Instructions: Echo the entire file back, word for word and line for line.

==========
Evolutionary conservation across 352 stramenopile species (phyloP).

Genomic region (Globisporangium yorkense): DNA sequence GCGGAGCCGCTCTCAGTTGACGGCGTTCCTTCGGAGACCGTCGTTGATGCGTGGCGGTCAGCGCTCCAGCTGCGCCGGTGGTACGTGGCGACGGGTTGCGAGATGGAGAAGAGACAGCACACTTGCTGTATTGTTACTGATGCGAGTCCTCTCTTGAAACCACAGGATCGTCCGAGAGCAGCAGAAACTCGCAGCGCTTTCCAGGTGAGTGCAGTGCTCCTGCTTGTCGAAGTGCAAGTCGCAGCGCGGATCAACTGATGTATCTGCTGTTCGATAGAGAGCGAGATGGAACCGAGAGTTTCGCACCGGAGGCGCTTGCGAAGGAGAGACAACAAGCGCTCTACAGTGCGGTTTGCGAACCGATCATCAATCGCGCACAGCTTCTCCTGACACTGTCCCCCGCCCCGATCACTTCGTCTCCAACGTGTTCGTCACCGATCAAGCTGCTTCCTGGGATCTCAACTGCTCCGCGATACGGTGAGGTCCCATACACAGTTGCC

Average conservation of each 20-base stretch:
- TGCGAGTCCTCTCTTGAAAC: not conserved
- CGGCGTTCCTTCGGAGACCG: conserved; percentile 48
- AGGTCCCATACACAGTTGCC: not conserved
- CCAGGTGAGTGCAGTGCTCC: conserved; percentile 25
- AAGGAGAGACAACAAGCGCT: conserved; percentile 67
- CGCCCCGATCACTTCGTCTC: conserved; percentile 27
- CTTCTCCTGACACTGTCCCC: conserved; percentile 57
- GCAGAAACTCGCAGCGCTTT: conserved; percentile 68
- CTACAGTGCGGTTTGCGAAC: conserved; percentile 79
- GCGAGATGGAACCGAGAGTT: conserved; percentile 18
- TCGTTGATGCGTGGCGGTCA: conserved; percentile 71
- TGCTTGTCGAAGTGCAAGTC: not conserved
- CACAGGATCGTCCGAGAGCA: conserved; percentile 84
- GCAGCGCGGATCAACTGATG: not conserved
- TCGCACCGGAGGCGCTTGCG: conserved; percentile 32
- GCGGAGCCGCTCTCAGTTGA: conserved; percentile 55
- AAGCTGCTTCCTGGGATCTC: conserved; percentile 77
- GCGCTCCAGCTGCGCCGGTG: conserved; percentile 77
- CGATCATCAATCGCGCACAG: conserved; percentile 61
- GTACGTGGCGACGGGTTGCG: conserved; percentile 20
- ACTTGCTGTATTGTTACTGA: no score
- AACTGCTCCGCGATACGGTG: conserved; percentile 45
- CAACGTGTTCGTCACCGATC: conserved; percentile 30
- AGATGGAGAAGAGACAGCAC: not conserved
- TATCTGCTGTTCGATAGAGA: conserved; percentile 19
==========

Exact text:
Evolutionary conservation across 352 stramenopile species (phyloP).

Genomic region (Globisporangium yorkense): DNA sequence GCGGAGCCGCTCTCAGTTGACGGCGTTCCTTCGGAGACCGTCGTTGATGCGTGGCGGTCAGCGCTCCAGCTGCGCCGGTGGTACGTGGCGACGGGTTGCGAGATGGAGAAGAGACAGCACACTTGCTGTATTGTTACTGATGCGAGTCCTCTCTTGAAACCACAGGATCGTCCGAGAGCAGCAGAAACTCGCAGCGCTTTCCAGGTGAGTGCAGTGCTCCTGCTTGTCGAAGTGCAAGTCGCAGCGCGGATCAACTGATGTATCTGCTGTTCGATAGAGAGCGAGATGGAACCGAGAGTTTCGCACCGGAGGCGCTTGCGAAGGAGAGACAACAAGCGCTCTACAGTGCGGTTTGCGAACCGATCATCAATCGCGCACAGCTTCTCCTGACACTGTCCCCCGCCCCGATCACTTCGTCTCCAACGTGTTCGTCACCGATCAAGCTGCTTCCTGGGATCTCAACTGCTCCGCGATACGGTGAGGTCCCATACACAGTTGCC

Average conservation of each 20-base stretch:
- TGCGAGTCCTCTCTTGAAAC: not conserved
- CGGCGTTCCTTCGGAGACCG: conserved; percentile 48
- AGGTCCCATACACAGTTGCC: not conserved
- CCAGGTGAGTGCAGTGCTCC: conserved; percentile 25
- AAGGAGAGACAACAAGCGCT: conserved; percentile 67
- CGCCCCGATCACTTCGTCTC: conserved; percentile 27
- CTTCTCCTGACACTGTCCCC: conserved; percentile 57
- GCAGAAACTCGCAGCGCTTT: conserved; percentile 68
- CTACAGTGCGGTTTGCGAAC: conserved; percentile 79
- GCGAGATGGAACCGAGAGTT: conserved; percentile 18
- TCGTTGATGCGTGGCGGTCA: conserved; percentile 71
- TGCTTGTCGAAGTGCAAGTC: not conserved
- CACAGGATCGTCCGAGAGCA: conserved; percentile 84
- GCAGCGCGGATCAACTGATG: not conserved
- TCGCACCGGAGGCGCTTGCG: conserved; percentile 32
- GCGGAGCCGCTCTCAGTTGA: conserved; percentile 55
- AAGCTGCTTCCTGGGATCTC: conserved; percentile 77
- GCGCTCCAGCTGCGCCGGTG: conserved; percentile 77
- CGATCATCAATCGCGCACAG: conserved; percentile 61
- GTACGTGGCGACGGGTTGCG: conserved; percentile 20
- ACTTGCTGTATTGTTACTGA: no score
- AACTGCTCCGCGATACGGTG: conserved; percentile 45
- CAACGTGTTCGTCACCGATC: conserved; percentile 30
- AGATGGAGAAGAGACAGCAC: not conserved
- TATCTGCTGTTCGATAGAGA: conserved; percentile 19